Within a scrivener project you have folders and text documents. For a fiction manuscript, when you compile the document the folder names become chapter names and the documents within the folders become chapter content. This can cause headaches when you have sub folders you forget about. You should also remember you need not type chapter titles into the documents within the folders.

Once you see how it works, it seems to work well. But, I still have to figure out headings and subheadings within a chapter (not so much for my mid-grade novel, but I’ll want them for other projects…)

Summing up the negatives

The issues I’ve mentioned are more about getting used to a different program and work flow. There are ways around them and ways to cope with them. Though it takes effort I think working in Scrivener is worth the investment.

Next week, we’ll look at what I really liked about Scrivener while working on the first draft process. If you’ve got any thoughts so far, leave a comment.  And, come back next week for part two!

Scrivener… Almost first thoughts

Early this year I rehabbed a laptop. I wanted a word processing program on it and didn’t want to pay for another MS Office license. So, I bought Scrivener, and then used my other laptop and desktop instead of the one I just fixed. Then, I learned a few things about Scrivener, and I kept using Word because I had too much to do to learn a new program.

But, in the last month I’ve wanted to work differently. Some organization features I’d heard about with Scrivener weighed on my mind. So, two weeks ago I pulled out the manual. And, I have to say I’m impressed.

What scrivener isn’t

There are some things it’s obvious Scrivener is not.

It’s not another Word/Open Office/Word Perfect style word processer. You can write in it, but it’s not a straight forward create a document word processor. And, that’s good. It’s a larger, more flexible, system that can interact with Word and several other products. It helps the writer organize and create, not just type.

Scrivener isn’t a linear tool. You could use it linearly, but it’s more of a pain than going linear with a standard word processor. If you’re just going to use Scrivener linearly you miss a lot of its power (and might as well go back to your wax tablet and stylus).

Scrivener isn’t something you can ‘just use’. You need to think about your project and how to use the program. Again, that’s ok! Actually, that fits with the principal we have around here that you should think about what you’re writing!

What Scrivener is (so far…)

I’ll be coming back to this. I can tell that already; this is just the start of the journey. Reading the manual and thinking about the way I write, I can see Scrivener has a lot of possibilities.

  • I can include all my notes and inspiration stuff in the project without having to include it in the draft.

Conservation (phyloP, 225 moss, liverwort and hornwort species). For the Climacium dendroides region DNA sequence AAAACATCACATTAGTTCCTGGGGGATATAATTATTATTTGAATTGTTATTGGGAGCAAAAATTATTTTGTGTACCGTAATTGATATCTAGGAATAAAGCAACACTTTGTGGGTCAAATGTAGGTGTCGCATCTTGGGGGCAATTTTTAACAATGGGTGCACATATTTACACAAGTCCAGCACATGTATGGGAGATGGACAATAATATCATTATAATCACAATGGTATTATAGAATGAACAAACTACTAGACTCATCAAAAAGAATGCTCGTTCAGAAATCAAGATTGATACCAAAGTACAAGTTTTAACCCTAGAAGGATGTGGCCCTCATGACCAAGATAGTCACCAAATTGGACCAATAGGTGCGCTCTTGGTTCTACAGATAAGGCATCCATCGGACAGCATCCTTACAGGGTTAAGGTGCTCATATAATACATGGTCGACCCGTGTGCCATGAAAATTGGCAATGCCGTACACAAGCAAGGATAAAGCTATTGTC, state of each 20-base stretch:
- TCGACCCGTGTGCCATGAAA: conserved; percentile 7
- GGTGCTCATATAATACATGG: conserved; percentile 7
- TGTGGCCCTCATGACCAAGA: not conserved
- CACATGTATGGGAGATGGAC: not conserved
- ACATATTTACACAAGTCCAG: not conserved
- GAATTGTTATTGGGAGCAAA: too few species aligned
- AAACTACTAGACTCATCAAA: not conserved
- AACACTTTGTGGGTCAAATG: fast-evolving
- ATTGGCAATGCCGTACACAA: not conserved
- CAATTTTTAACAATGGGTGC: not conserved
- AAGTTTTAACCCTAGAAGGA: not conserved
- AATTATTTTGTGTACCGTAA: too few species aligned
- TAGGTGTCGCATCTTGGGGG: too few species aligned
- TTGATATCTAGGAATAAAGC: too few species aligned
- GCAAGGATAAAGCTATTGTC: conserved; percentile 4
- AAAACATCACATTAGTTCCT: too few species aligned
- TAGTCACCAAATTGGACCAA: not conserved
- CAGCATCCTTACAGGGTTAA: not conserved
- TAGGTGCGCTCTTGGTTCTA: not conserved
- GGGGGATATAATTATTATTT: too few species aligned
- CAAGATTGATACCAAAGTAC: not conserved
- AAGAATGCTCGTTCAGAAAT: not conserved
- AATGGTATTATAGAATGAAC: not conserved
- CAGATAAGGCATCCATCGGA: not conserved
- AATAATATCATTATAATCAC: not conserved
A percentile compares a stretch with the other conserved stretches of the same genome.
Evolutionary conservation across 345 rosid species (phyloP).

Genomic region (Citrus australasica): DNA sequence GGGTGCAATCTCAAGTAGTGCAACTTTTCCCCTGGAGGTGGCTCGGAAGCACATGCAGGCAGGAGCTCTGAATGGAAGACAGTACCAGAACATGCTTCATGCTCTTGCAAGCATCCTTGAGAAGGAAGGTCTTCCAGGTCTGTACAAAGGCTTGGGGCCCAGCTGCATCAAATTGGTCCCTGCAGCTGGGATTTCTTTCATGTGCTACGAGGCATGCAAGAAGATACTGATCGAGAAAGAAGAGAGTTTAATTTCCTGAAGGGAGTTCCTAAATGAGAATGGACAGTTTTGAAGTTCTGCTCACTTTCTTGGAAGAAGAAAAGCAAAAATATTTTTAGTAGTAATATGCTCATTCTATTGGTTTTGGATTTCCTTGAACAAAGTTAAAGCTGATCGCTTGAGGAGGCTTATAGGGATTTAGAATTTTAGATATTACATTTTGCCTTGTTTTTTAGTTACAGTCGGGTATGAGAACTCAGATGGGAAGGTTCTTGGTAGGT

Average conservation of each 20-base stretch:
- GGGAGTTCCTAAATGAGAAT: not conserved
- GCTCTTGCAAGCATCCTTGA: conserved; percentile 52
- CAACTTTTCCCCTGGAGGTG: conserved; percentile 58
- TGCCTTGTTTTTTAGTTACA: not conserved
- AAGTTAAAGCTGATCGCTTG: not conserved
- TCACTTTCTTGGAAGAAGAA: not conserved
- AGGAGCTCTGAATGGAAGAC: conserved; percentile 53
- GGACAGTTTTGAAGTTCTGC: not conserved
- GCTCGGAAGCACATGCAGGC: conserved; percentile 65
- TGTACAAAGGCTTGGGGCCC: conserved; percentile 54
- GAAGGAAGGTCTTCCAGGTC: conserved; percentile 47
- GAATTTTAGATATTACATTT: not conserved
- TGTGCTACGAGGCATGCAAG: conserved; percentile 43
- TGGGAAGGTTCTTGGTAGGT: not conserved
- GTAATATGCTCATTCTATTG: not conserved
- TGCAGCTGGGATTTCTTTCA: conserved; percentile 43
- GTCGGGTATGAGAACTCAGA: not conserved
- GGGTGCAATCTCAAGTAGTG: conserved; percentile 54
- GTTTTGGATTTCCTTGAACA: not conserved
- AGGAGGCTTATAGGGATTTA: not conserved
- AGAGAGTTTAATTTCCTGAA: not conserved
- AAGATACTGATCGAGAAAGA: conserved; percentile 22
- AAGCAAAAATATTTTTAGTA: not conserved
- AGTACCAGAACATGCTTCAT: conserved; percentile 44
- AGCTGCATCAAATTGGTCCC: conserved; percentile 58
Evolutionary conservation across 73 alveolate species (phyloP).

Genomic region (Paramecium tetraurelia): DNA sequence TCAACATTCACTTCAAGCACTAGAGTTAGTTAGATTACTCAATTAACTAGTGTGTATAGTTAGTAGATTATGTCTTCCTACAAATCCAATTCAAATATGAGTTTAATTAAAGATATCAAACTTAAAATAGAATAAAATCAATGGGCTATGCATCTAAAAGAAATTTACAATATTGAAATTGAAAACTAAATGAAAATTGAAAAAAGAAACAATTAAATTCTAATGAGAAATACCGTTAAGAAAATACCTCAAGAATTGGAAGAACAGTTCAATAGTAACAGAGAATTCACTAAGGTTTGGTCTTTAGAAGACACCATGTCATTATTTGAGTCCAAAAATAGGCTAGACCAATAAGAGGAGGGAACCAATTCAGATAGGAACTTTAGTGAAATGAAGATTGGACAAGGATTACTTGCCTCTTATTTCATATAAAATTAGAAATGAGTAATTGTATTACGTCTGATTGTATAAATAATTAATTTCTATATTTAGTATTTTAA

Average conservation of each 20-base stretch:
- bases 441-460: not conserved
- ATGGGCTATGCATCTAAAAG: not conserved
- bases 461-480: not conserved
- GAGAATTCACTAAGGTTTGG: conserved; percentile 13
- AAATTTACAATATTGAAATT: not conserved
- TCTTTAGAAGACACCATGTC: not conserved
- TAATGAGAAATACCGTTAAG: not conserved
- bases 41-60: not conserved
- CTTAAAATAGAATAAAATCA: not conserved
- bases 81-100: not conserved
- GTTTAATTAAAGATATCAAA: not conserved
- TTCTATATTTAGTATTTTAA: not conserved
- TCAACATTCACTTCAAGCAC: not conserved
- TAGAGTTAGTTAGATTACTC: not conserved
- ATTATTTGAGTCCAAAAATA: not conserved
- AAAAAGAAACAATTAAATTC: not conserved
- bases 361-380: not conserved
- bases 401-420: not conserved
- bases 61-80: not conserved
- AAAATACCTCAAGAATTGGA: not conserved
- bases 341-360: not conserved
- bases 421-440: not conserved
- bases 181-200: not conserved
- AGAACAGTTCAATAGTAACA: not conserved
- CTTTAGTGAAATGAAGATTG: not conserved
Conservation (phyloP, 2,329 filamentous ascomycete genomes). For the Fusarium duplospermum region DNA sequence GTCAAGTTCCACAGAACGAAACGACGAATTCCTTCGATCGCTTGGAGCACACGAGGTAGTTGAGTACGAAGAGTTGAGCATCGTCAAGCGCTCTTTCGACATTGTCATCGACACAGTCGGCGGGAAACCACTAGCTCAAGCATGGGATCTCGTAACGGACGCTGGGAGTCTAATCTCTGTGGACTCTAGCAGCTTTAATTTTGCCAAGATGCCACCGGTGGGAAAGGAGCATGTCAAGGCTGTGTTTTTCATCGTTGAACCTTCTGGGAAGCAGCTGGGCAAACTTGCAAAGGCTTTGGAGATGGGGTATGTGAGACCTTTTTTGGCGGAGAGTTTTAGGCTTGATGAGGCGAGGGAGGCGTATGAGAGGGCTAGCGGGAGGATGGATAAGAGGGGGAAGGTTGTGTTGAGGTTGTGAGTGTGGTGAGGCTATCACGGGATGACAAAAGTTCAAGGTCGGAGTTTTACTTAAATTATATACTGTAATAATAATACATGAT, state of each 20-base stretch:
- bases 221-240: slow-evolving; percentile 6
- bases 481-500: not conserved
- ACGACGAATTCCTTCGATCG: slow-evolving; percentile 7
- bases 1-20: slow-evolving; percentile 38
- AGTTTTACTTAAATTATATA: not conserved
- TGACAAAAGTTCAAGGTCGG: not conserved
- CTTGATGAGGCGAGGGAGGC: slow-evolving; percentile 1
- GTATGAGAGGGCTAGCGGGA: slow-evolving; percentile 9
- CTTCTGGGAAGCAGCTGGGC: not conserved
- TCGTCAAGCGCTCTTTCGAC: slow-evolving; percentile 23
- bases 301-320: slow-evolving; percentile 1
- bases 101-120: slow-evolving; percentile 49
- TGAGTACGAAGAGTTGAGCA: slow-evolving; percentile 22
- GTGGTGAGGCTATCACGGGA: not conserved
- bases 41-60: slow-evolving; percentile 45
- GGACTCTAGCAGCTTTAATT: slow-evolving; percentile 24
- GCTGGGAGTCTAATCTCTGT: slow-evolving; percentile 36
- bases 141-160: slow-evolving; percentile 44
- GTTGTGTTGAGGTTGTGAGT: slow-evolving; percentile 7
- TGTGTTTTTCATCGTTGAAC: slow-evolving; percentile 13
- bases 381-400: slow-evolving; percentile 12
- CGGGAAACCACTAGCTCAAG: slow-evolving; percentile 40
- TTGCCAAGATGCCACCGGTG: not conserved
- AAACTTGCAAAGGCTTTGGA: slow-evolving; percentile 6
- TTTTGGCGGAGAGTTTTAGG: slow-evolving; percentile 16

• I can do script stuff, book stuff, and HTML in the same program without having to worry about formatting issues.
  • I can compile (format) and print/export parts of the project in a variety of ways without having to mess with the main projects formatting (I can do E-book, print, and web formats with a few mouse clicks without having to screw up my main document).
  • I can easily create pieces, move them around and know what they are without having to read or navigate the whole thing.

Those last two really intrigue me for both blog posts and books. I can put a whole series of posts into one project and have them all in one concentrated, easy to find, spot when I’m adding to the series. I can add and quote parts with a couple of clicks. If I (and my readers) like a subject enough, I’ve got everything concentrated into one place and can move seamlessly from the blog series to writing the book.

I think scrivener will help me on new editions and rewrites of previous stuff. I can import the word files (and other types, especially RTF files) and then break them up and organize them better and a lot more easily than I could in old school word processors.

So far, having climbed through the manual and doing some initial experiments, I think there is a lot of power in Scrivener. I definitely think it’s a tool for serious writers to consider.

I’ll come back to this one after NANO (I’ll know more by then).

In the meantime, dear reader, do you have any thoughts, rants, or questions about Scrivener?

Leave a comment if you do. And, I’ll see you next post.

The 1 ½ pass pass rides again!

Well dear reader, this week I started on a dangerous task. I’m applying new techniques to old work. Recently I submitted my novel Unintended Consequences to a larger publisher. Part of my pitch was that Johnson Farm, my first novel, would be pulled, re-tuned, and updated. The idea is the entire double series will come out under one label.